The evolution of the flow field inside an IC engine during the intake stroke was studied using 2 different experimental techniques, namely the 2–D Particle Image Velocimetry (2–D PIV) and 3–D Particle Tracking Velocimetry (3–D PTV) techniques. Both studies were conducted using a water analog engine simulation rig. The head tested was a typical pent–roof head geometry with two intake valves and one exhaust valve, and the simulated engine operating point corresponded to an idle condition. For both the 2–D PIV and 3–D PTV experiments, high–speed CCD cameras were used to record the motion of the flow tracer particles. The camera frame rate was adjusted to correspond to 1/4° of crank angle (CA), hence ensuring excellent temporal resolution for velocity calculations. For the 2–D PIV experiment, the flow field was illuminated by an Argon–ion laser with laser–sheet forming optics and this laser sheet was introduced through a transparent piston crown to illuminate the center tumble plane.
Technical Paper

A Fuzzy Decision-Making System for Automotive Application

Fault diagnosis for automotive systems is driven by government regulations, vehicle repairability, and customer satisfaction. Several methods have been developed to detect and isolate faults in automotive systems, subsystems and components with special emphasis on those faults that affect the exhaust gas emission levels. Limit checks, model-based, and knowledge-based methods are applied for diagnosing malfunctions in emission control systems. Incipient and partial faults may be hard to detect when using a detection scheme that implements any of the previously mentioned methods individually; the integration of model-based and knowledge-based diagnostic methods may provide a more robust approach. In the present paper, use is made of fuzzy residual evaluation and of a fuzzy expert system to improve the performance of a fault detection method based on a mathematical model of the engine.
Technical Paper

Refinements of a Heavy Truck ABS Model

In 2004, a model of a 6s6m ABS controller was developed in order to support NHTSA's efforts in the study of heavy truck braking performance. This model was developed using Simulink and interfaced with TruckSim, a vehicle dynamics software package, in order to create an accurate braking simulation of a 6×4 Peterbilt straight truck. For this study, the vehicle model braking dynamics were improved and the ABS controller model was refined. Also, the controller was made adaptable to ABS configurations other than 6s6m, such as 4s4m and 4s3m. Controller models were finally validated to experimental data from the Peterbilt truck, gathered at NHTSA's Vehicle Research and Test Center (VRTC).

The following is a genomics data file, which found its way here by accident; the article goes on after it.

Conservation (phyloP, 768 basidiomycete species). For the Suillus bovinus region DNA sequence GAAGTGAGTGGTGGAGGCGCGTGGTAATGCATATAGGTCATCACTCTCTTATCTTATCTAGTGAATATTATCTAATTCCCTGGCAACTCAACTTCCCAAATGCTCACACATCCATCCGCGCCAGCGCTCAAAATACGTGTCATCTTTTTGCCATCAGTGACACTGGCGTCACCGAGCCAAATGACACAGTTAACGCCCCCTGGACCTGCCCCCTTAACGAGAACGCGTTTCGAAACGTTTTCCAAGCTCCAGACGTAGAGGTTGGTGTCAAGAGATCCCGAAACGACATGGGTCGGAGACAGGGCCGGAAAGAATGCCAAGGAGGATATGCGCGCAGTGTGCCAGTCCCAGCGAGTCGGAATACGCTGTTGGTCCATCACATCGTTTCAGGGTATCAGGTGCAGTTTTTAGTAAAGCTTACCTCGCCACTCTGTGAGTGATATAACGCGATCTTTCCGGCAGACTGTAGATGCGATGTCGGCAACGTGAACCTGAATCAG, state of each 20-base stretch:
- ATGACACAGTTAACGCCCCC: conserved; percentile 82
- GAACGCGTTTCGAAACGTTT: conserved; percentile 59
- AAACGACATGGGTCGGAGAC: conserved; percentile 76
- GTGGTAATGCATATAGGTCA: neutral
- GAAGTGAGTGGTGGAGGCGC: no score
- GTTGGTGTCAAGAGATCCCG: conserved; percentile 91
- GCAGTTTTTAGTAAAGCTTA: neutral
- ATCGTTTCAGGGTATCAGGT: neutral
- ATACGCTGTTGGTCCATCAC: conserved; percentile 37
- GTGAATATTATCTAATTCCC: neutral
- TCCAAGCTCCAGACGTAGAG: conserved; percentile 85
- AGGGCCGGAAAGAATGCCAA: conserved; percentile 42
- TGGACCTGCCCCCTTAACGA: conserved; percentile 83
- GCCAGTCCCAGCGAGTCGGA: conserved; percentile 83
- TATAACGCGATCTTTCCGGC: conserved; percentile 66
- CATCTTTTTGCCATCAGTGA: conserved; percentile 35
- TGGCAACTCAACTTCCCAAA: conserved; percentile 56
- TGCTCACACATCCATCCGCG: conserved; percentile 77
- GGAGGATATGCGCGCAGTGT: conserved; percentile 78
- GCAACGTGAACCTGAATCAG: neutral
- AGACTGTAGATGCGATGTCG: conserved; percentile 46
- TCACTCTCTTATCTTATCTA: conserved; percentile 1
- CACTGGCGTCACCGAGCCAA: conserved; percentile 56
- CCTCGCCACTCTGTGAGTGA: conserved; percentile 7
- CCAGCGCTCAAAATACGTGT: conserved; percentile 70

Technical Paper

Transient Clunk Response of a Driveline System: Laboratory Experiment and Analytical Studies

A laboratory experiment is designed to examine the clunk phenomenon. A static torque is applied to a driveline system via the mass of an overhanging torsion bar and electromagnet. Then an applied load may be varied via attached mass and released to simulate the step down (tip-out) response of the system. Shaft torques and torsional and translational accelerations are recorded at pre-defined locations. The static torque closes up the driveline clearances in the pinion/ring (crown wheel) mesh. With release of the applied load the driveline undergoes transient vibration. Further, the ratio of preload to static load is adjusted to lead to either no-impact or impact events. Test A provides a ‘linear’ result where the contact stiffness does not pass into clearance. This test is used for confirming transient response and studying friction and damping. Test B is for mass release with sufficient applied torque to pass into clearance, allowing the study of the clunk.
Journal Article

Development of a Roll Stability Control Model for a Tractor Trailer Vehicle

Heavy trucks are involved in many accidents every year and Electronic Stability Control (ESC) is viewed as a means to help mitigate this problem. ESC systems are designed to reduce the incidence of single vehicle loss of control, which might lead to rollover or jackknife. As the working details and control strategies of commercially available ESC systems are proprietary, a generic model of an ESC system that mimics the basic logical functionality of commercial systems was developed. This paper deals with the study of the working of a commercial ESC system equipped on an actual tractor trailer vehicle. The particular ESC system found on the test vehicle contained both roll stability control (RSC) and yaw stability control (YSC) features. This work focused on the development of a reliable RSC software model, and the integration of it into a full vehicle simulation (TruckSim) of a heavy truck.